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Insight Paper: Combined and Local Authorities: working together

Combined and Local Authorities: working together to support local cultural decision making 

In this Insight Paper, we share key takeaways from the forth in a series of Knowledge Exchange sessions hosted by Culture Commons as part of 'the future of local cultural decision making' - an open policy development programme that brings together a coalition of over 28 UK-wide partners to explore how 'devolution' and increased local decision making might impact on the creative, cultural and heritage ecosystem in different places in the UK. 

A diversity of people coming together to make their voice heard - they hold up speech bubbles  to represent their perspectives

As the devolution agenda in England continues to ‘extend and deepen’, we want to better understand if and to what extent local government structures are already working together to support the creative, cultural and heritage ecosystem both locally and regionally.

So, for our fourth Knowledge Exchange session, we brought together representatives from within the partnership - three local authorities and their respective combined authority representatives too. Each pairing are at very different stages of their devolution journey, enabling us to look at the working realities of multi-tier governance of culture in a live context.

Programme partners who were also speakers on the panel were:

  • Greater Manchester Combined Authority & Wigan Council

  • North East Combined Authority & Durham Council

  • Cambridgeshire and Peterborough Combined Authority & Cambridge City Council

We were also joined by representatives from our programme partners at South Yorkshire Combined Authority and Sheffield City Council who contributed to the Q&A that followed.

This session provided us with a unique opportunity to have a frank discussion about the ‘in and outs’ of working together across the tiers of local government to support strategies, delivery and evaluation. 

We set out to enhance our collective understanding of our partner’s perspectives on:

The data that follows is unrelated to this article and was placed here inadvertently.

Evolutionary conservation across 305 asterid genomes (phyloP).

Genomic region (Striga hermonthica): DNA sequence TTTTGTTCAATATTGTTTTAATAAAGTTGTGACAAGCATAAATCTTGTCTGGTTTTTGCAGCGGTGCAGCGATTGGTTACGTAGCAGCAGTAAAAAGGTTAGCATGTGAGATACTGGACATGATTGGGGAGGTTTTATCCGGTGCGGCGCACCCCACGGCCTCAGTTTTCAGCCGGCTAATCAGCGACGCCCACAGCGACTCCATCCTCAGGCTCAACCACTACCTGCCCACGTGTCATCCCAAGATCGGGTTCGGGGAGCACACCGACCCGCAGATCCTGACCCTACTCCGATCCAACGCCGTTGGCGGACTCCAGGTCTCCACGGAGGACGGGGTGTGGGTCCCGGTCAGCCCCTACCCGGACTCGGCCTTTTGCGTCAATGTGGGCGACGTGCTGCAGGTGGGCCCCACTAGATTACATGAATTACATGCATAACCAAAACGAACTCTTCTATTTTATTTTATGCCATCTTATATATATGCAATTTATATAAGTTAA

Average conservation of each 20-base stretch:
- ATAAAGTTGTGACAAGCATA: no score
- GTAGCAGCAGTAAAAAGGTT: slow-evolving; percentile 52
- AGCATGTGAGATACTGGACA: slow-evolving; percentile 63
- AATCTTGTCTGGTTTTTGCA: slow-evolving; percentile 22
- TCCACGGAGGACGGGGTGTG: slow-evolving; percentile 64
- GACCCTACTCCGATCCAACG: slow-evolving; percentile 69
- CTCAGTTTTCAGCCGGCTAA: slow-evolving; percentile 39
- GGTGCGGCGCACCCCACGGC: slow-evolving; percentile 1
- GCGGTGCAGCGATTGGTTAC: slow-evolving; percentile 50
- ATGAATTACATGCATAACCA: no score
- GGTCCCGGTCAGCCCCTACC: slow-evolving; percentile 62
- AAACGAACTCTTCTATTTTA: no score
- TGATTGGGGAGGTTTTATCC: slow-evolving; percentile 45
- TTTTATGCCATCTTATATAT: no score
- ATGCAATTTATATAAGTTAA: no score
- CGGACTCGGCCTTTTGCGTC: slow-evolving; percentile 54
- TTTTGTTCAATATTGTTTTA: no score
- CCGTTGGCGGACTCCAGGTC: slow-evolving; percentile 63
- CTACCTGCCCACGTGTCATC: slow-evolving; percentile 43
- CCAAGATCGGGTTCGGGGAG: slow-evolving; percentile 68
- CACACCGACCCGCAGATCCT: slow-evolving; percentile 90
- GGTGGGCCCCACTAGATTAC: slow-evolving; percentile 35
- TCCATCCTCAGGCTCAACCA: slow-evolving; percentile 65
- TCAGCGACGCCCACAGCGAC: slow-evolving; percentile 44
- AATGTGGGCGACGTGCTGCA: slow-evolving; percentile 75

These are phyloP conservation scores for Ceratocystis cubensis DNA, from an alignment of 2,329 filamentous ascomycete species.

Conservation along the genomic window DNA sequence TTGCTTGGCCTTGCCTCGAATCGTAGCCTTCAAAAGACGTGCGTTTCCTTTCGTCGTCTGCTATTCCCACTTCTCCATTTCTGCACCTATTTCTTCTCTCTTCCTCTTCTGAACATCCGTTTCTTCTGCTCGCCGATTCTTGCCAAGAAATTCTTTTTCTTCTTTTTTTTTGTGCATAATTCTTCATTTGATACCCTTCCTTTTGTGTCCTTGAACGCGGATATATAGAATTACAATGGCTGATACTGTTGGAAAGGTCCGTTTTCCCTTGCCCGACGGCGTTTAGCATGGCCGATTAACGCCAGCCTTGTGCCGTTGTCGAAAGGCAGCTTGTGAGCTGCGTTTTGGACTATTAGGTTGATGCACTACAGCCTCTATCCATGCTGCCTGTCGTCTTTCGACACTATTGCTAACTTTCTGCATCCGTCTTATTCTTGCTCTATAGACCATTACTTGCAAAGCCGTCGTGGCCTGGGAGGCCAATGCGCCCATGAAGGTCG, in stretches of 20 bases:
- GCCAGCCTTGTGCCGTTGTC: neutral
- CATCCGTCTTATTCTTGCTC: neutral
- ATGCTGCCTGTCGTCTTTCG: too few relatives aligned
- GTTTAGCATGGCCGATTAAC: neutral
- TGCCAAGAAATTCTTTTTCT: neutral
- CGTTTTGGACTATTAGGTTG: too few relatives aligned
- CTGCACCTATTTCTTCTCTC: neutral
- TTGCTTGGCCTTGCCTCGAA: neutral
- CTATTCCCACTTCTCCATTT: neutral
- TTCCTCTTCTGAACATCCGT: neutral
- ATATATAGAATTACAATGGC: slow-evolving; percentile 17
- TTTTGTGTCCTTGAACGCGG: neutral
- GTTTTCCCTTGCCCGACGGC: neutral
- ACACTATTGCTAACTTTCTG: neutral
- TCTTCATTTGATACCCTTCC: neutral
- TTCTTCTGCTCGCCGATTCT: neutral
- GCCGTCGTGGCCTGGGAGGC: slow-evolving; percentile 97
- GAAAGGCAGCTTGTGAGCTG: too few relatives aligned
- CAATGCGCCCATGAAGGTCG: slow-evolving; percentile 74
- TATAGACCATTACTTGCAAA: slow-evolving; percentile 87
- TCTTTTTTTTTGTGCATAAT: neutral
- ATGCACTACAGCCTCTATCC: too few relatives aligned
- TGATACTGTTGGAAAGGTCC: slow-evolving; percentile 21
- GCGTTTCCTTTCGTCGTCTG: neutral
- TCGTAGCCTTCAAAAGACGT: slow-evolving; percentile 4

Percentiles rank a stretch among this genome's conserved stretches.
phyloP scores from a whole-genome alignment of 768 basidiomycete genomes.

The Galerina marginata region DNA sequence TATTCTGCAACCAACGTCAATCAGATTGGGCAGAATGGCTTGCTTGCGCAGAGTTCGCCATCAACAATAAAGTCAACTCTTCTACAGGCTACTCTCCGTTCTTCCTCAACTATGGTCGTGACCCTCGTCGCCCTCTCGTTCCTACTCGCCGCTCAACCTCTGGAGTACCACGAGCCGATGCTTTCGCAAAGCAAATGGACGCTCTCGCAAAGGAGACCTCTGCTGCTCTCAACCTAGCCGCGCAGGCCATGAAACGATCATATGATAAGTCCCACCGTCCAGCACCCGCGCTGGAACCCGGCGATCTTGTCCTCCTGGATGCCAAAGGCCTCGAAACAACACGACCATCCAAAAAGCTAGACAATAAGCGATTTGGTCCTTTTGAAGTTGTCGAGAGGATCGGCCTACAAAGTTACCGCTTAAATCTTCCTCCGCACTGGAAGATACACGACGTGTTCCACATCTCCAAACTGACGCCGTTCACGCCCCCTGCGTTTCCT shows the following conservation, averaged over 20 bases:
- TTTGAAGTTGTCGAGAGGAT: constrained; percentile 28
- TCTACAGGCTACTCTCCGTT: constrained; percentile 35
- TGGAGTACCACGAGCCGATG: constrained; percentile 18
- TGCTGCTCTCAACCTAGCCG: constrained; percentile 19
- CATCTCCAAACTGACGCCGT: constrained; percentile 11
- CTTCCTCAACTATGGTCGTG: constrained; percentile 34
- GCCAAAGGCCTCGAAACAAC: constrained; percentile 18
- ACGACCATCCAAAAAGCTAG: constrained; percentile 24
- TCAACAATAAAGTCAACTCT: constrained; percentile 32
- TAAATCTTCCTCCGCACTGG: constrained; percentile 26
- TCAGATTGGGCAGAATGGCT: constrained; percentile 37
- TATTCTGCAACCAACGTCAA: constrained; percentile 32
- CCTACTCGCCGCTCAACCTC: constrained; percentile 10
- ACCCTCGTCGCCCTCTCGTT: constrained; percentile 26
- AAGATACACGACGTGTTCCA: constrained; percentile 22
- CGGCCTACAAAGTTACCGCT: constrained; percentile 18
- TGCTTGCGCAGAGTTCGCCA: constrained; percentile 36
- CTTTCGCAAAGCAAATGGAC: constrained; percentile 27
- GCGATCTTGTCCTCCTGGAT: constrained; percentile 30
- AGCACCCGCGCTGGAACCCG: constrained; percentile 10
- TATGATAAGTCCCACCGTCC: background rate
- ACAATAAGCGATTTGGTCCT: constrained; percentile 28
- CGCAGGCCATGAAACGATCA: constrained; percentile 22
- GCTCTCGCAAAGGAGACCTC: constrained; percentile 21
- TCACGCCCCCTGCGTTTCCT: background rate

• Roles and responsibilities for their ‘tier of governance’ and how this compares in different areas.  

  • The benefits and challenges of working together in a combined authority area. 

  • The structures and tools that are supporting joined up working and partnerships in place between tiers of government. 

  • The possible future of local or central government policy interventions that could ameliorate/further support multi-tier governance. 

Heading observations from the sessions include:

  1. Local relationships are critical - local authorities are best placed to understand the individual nuances of local communities and the unique strengths of their creative, cultural and heritage ecosystems.

  2. Cooperation over competition - The convening power of combined authorities can support local authorities to deliver on their own, as well as wider regional, policy priorities.

  3. The 'Value Add' - There are some strategic responsibilities that combined authority level structures are well suited to, for example inward investment, tourism and high profile national advocacy.

  4. Policy Connectivity - The process of negotiating a 'devo deal' can provide an unparalleled opportunity to view place-based policy more ‘holistically’, introducing a decidedly regional dimension to the cultural policy landscape.

  5. Data Flows – More and better data associated with the creative, cultural and heritage sectors could aide strategic decision making and collaborations between local and combined authorities.

All the emergent findings are captured in full in this latest Insight Paper, which will be fed into the growing body of evidence informing the policy development phase later in the year.

Inline with our open approach to transparent policymaking processes, we’ll be publishing a whole series of Insight Papers. If you'd like to be kept up to date with how the programme is developing, please sign up to our newsletter on our home page or visit the programme hub here.

Please do share this paper with your colleagues and networks and get in touch with us at if you have any questions or comments. We'd be delighted to know your thoughts!


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